Building a network that strengthens product development and harnesses innovators to solve challenges that hinder manufacturing competitiveness, will make Illinois the hub for advanced manufacturing. That is the goal of the Manufacturing Innovation Hub (mHub) – an initiative launched through World Business Chicago’s Advisory Council for Chicagoland Manufacturing technology working group, chaired by ISTC. Just as 1871 and MATTER do for the digital and health tech communities, mHub will provide a focal point for the hardware and advanced manufacturing community.

Imagine hundreds of engineers, designers, business talent, and university students working hand-in-hand with Illinois’ manufacturers. This ecosystem and a broader network that links universities and regional incubators will create a unique reciprocal value for entrepreneurs and manufacturers: Manufacturers help hardware startups create products that can be made at scale and cost, saving significant time and cost in the prototyping process, and then provide a supply network to manufacture these new products locally. Physical product innovators, in turn, can help solve R&D challenges that companies cannot address in-house.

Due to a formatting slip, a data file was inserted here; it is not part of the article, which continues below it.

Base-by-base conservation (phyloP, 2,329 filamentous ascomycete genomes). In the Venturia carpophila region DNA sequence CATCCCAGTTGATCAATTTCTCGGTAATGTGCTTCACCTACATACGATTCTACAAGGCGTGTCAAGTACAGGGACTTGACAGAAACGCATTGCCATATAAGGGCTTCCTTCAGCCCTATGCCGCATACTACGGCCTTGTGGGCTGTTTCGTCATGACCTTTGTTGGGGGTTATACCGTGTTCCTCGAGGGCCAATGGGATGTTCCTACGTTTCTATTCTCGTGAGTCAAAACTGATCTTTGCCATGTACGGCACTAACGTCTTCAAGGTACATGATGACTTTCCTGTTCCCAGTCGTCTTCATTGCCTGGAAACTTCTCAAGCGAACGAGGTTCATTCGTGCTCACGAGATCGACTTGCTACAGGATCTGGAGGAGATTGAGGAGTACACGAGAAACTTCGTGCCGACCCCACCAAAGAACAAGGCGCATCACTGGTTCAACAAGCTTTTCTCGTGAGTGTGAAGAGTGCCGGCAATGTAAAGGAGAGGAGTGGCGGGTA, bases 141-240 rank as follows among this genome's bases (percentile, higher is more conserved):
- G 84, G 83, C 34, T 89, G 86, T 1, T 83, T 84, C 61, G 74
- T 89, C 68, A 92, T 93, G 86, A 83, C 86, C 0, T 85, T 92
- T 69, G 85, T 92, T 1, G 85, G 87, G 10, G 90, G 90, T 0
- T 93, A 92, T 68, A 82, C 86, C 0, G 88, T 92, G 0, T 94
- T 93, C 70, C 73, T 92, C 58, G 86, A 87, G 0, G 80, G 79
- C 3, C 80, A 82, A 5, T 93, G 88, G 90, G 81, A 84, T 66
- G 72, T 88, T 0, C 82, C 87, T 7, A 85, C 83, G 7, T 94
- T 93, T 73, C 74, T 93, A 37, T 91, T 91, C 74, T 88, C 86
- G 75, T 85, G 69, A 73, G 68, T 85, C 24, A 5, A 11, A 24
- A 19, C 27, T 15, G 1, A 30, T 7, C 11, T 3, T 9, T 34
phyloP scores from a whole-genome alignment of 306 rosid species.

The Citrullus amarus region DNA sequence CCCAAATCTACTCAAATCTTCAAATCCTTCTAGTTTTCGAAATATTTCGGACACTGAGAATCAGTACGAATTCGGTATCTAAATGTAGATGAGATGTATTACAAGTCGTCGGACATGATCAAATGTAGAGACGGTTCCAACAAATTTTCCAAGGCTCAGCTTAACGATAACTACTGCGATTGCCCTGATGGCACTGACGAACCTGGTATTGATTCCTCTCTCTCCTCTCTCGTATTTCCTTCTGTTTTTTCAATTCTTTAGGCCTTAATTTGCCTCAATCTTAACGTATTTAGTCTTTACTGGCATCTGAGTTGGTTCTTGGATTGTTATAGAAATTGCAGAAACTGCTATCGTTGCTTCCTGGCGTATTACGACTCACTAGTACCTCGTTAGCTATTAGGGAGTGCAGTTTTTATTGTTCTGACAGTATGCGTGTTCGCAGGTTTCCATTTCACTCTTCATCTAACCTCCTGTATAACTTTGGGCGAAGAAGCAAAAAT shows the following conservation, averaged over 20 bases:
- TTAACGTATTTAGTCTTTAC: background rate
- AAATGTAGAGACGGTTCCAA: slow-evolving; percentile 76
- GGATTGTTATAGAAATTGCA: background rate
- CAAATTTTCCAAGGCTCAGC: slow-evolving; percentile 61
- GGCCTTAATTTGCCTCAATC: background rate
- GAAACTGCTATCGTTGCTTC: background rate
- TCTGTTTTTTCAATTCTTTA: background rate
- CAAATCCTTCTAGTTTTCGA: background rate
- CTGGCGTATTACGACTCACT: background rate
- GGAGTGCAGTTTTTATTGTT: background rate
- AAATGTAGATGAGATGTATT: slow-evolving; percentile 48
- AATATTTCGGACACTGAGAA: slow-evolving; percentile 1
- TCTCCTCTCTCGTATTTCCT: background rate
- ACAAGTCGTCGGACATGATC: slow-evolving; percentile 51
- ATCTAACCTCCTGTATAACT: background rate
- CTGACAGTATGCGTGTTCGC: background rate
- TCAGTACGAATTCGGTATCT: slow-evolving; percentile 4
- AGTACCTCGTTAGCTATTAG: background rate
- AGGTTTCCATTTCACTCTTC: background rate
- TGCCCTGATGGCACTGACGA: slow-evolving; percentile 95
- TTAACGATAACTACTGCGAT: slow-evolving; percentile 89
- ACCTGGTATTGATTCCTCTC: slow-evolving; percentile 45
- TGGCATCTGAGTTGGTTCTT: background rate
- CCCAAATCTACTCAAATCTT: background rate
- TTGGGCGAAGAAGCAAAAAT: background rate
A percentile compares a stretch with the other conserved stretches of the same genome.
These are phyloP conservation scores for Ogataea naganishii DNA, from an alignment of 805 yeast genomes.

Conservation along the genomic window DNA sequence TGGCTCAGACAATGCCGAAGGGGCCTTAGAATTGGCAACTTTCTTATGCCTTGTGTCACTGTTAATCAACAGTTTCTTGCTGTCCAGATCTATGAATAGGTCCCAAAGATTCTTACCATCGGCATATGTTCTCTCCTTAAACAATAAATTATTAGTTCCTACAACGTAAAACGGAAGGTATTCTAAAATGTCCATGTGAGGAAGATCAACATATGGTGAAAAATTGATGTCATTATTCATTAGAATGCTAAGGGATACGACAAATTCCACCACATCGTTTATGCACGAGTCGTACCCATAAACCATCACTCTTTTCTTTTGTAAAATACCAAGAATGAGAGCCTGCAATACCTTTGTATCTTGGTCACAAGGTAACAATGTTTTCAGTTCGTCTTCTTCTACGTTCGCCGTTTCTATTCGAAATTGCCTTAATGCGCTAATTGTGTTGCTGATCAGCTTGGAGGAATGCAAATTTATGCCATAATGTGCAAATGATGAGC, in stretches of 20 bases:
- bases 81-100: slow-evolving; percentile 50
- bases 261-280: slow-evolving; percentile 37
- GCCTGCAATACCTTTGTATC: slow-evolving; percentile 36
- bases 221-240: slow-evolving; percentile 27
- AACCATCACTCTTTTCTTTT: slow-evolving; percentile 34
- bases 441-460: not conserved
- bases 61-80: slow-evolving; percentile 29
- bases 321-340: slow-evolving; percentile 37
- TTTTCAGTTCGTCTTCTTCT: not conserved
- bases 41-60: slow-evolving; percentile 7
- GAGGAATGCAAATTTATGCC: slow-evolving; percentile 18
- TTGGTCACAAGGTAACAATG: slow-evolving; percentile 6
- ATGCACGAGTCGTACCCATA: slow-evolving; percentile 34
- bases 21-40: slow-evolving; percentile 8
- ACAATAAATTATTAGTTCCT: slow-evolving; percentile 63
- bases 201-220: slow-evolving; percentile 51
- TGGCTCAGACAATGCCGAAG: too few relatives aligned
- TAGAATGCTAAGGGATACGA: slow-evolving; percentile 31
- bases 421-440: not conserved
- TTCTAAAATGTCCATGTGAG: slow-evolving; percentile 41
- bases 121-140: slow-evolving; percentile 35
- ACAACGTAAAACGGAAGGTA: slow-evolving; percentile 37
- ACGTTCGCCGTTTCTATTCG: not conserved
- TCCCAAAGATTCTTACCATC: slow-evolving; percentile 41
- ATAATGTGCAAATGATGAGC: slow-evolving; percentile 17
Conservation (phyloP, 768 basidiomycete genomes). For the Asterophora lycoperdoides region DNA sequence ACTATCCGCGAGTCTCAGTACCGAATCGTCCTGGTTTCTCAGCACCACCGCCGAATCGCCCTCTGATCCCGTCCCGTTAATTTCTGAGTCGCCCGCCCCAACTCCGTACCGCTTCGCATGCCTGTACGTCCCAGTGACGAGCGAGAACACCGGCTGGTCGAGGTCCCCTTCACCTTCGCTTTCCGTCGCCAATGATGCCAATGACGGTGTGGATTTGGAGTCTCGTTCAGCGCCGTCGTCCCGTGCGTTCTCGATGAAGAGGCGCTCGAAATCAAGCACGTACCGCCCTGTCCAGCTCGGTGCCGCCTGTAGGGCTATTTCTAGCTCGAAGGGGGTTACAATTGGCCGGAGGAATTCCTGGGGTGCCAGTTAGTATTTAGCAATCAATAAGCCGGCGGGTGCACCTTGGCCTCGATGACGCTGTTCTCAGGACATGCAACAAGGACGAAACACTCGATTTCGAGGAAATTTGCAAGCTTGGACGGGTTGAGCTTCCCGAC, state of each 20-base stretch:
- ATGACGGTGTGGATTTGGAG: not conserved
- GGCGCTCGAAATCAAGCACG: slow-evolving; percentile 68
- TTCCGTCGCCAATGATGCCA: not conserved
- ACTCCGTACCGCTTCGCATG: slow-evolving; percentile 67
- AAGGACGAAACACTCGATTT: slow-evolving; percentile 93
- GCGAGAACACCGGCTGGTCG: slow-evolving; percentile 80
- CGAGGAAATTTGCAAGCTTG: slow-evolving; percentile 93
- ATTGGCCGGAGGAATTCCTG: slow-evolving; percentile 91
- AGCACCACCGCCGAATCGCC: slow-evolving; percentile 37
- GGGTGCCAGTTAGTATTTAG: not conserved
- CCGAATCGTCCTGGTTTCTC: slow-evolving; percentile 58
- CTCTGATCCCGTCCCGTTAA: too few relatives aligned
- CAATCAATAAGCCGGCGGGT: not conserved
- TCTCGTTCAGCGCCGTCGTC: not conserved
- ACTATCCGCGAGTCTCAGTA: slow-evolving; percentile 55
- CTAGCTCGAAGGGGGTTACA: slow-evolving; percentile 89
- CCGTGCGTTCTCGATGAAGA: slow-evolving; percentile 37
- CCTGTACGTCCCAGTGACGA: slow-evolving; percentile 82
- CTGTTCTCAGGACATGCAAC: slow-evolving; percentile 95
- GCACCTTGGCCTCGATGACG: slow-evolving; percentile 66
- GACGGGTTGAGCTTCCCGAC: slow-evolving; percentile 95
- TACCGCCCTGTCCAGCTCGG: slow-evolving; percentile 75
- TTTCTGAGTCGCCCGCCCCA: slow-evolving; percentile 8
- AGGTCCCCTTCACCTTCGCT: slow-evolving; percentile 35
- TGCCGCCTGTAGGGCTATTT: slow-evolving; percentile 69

The mHub builds on and joins a network of maker spaces and fabrication labs. This network will link its targeted solution approach with the “grand challenges” applied research of the Digital Manufacturing and Design Innovation Institute (DMDII) to grow an ecosystem that enables manufacturers to develop technical solutions to their product and process challenges. In doing so, mHub will extend the impact and increase the already realized success of other efforts across the state. NIU’s EIGERlab helped Rockford area high school students create a 3D printed prosthetic hand for a local nine year old born without fingers. This low cost solution enables her to change sizes more frequently than with high-cost options. Gramavox, housed at 1871, brings an old-fashion aesthetic to sound technologies including a Bluetooth-enabled gramophone. Last week, the startup launched a Kickstarter campaign to raise funds to build out manufacturing capability for its floating record player.